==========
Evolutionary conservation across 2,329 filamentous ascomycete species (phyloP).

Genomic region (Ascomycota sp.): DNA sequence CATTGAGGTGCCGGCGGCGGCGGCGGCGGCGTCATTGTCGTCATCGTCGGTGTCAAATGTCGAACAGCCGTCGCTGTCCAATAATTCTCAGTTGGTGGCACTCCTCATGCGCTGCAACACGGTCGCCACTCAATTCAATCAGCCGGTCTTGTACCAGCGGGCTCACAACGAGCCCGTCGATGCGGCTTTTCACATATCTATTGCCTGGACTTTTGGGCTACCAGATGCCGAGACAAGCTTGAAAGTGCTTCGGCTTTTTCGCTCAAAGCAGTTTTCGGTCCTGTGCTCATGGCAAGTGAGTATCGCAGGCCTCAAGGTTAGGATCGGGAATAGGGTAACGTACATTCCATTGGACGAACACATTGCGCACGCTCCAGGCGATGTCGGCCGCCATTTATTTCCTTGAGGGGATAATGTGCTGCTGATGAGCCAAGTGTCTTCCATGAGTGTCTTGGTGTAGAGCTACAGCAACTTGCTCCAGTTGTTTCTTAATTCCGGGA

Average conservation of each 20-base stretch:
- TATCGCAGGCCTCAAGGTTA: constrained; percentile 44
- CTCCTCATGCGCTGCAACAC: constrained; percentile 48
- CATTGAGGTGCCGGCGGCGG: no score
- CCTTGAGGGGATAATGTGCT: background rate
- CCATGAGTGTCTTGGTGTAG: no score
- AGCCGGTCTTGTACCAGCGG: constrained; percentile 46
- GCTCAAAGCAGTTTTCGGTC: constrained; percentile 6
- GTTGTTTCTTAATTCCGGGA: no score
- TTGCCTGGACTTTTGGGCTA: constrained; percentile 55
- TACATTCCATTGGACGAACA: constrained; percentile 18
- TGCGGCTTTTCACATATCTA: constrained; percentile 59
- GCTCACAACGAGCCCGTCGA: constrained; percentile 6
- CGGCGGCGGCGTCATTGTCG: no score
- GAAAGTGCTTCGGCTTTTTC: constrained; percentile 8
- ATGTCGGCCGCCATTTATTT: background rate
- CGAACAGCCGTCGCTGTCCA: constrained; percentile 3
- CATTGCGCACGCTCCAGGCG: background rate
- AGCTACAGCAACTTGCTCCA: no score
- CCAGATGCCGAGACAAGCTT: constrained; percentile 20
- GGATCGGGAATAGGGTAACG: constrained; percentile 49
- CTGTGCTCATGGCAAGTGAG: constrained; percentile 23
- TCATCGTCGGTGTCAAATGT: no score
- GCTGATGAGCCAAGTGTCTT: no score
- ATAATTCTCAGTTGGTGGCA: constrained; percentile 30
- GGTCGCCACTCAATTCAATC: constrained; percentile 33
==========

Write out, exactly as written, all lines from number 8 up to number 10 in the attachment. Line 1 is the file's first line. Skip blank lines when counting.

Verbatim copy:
- CCATGAGTGTCTTGGTGTAG: no score
- AGCCGGTCTTGTACCAGCGG: constrained; percentile 46
- GCTCAAAGCAGTTTTCGGTC: constrained; percentile 6